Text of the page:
Little Known Scholarship Honors Local Chappaquiddick Figure

Erin O'Brien and Nicole Giammarino

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The Mary Jo Kopechne Scholarship was established in 2014 to  honor its namesake Mary Jo Kopechne, who perished in the notorious Chappaquiddick accident involving the late Senator Edward Kennedy.

Kapechne was originally from Wilkes Barre. She graduated from Caldwell College for women with a degree in business administration. After graduation she moved to Montgomery Alabama, where she was a part of the Civil Rights movement and served as a Catholic high school teacher.

She moved again to Washington DC and worked for Florida Senator George Smathers, and in 1962 she joined the staff of Senator Robert F. Kennedy. She remained on staff during his 1968 Presidential election.

She was close with the Kennedy family, especially Robert. After his assassination,  she felt that she could no longer work in DC. She never returned to buildings in which she shared time with him because she could not bear the knowledge that things would never be the same again.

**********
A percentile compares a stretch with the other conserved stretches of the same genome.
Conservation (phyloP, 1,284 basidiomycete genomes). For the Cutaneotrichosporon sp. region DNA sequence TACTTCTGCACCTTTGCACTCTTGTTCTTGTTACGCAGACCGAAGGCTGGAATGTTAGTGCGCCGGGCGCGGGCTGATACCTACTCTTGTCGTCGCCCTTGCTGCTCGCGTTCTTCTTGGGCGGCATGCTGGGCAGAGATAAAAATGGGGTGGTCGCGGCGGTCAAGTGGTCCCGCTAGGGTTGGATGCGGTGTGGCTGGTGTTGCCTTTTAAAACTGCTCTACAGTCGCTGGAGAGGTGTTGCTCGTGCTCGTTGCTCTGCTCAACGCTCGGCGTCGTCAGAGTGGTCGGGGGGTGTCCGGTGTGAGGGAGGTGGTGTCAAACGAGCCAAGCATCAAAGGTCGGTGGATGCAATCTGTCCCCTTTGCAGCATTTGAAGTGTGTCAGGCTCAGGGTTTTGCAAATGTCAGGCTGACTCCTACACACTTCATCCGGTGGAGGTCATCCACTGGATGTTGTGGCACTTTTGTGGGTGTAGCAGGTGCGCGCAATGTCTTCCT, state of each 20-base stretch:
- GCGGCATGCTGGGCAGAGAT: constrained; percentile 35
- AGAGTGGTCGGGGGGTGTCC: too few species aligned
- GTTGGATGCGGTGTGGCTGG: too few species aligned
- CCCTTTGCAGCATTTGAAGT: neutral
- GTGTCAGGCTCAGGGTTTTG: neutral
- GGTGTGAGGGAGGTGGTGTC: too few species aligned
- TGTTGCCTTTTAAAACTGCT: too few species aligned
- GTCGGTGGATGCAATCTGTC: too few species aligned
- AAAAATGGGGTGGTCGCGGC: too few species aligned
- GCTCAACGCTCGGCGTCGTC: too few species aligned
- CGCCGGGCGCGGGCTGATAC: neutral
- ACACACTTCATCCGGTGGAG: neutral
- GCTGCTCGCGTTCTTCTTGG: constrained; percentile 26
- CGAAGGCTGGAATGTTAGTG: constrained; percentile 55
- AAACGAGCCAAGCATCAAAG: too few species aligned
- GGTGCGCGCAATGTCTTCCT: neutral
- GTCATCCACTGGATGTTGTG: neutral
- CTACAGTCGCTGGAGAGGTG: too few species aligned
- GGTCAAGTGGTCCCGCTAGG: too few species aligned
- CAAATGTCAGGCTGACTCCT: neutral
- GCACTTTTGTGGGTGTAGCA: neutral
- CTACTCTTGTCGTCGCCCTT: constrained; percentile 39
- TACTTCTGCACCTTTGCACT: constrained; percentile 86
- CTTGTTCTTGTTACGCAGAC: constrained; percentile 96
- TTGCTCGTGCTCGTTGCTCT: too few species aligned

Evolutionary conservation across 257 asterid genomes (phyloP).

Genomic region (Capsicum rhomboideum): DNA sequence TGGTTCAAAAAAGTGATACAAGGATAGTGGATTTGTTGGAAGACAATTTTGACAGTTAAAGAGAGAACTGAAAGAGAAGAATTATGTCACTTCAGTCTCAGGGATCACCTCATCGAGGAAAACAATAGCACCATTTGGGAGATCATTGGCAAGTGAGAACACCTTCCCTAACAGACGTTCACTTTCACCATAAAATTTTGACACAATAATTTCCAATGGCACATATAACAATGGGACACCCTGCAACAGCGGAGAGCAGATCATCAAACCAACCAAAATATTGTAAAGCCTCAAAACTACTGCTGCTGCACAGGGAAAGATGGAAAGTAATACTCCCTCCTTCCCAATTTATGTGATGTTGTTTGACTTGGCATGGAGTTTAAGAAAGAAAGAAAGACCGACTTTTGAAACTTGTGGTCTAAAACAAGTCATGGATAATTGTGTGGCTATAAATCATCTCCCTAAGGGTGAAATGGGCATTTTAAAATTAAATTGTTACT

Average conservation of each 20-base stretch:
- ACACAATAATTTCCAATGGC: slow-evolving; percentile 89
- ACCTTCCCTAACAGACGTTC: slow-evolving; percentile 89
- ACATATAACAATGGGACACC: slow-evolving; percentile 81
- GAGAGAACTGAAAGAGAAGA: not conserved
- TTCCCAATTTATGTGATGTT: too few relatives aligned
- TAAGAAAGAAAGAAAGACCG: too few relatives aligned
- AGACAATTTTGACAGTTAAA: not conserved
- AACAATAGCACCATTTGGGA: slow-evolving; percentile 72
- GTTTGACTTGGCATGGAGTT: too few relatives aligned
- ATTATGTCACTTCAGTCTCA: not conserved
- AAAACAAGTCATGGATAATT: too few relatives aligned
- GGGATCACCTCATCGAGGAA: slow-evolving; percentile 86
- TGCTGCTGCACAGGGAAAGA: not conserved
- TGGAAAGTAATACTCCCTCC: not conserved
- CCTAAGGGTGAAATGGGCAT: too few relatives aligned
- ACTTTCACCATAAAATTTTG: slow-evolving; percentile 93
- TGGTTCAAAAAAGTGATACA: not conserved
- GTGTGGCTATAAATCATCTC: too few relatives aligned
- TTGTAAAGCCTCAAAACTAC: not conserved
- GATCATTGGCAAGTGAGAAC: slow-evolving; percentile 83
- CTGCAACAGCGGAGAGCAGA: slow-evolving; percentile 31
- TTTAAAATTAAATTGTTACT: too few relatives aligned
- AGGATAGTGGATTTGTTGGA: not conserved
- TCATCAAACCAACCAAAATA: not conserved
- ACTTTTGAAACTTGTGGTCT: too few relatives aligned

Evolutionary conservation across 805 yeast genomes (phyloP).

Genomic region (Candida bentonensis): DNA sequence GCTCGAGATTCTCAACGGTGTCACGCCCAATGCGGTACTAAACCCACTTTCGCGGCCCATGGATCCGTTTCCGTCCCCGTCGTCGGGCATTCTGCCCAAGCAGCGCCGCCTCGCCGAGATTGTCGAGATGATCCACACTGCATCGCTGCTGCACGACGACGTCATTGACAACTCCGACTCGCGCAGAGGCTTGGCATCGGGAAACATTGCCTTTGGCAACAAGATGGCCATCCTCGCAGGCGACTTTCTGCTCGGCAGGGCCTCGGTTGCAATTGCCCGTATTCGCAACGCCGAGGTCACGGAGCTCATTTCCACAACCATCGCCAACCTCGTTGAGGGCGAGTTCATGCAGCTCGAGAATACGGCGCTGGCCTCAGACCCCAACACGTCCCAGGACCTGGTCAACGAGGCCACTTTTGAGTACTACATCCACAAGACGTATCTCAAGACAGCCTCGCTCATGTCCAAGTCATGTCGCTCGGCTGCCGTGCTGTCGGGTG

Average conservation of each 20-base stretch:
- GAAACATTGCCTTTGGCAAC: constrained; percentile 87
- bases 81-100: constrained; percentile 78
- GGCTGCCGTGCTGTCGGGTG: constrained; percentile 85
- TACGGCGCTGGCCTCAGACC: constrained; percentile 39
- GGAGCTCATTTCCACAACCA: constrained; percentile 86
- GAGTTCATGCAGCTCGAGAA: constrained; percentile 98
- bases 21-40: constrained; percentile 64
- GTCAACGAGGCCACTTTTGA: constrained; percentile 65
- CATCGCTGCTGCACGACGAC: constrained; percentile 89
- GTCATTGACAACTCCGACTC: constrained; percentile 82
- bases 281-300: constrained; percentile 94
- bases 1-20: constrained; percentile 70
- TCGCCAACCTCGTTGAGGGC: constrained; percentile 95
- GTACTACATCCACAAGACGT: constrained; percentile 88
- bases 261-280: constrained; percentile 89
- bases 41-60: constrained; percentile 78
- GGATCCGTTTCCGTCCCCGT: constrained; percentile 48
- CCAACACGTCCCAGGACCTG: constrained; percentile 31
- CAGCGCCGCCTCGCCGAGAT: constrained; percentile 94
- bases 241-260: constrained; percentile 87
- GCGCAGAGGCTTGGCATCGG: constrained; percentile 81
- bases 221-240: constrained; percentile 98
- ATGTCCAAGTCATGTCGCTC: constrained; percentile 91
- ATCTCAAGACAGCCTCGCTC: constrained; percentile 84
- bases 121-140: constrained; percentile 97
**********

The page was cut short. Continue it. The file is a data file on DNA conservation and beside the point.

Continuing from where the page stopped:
On July 18, 1969, Mary Jo Kopechne attended a party in honor of the campaign workers known as the Boiler Room Girls. Robert Kennedy’s younger brother,Ted, was also there.  Kopechne and Kennedy decided to leave the party early, and their automobile ran off the road and crashed into a creek.  Kennedy escaped unharmed, but Kopechne died in the vehicle.

The scholarship in her honor was a gift from the Nelson and Potoski families, and it continues to benefit students today with the help of gifts from family and friends. While both of Kopechne’s parents have since passed, her name and her story lives on at Misericordia.

Qualifying students are granted the scholarship in recognition of their accomplishments, good behavior and strong vision. The student must demonstrate financial need, which will not be satisfied otherwise.

“An annual report on the status of the fund shall be supplied by Misericordia University to Georgetta Nelson Potoski,” said Sylvia Maas, assistant director of enrollment management. “Financial need is based on your FAFSA. When you finish your FAFSA, you put in your income, your assets, all the different factors the FAFSA asks for, it comes out with a number.”

The lower the number, the greater the student’s eligibility for  federal, state, and school funding, Mass explained.

She said scholarships like the one in honor of Kopechne serve students who may not otherwise be able to attend school.

The scholarship is awarded to one student each year.

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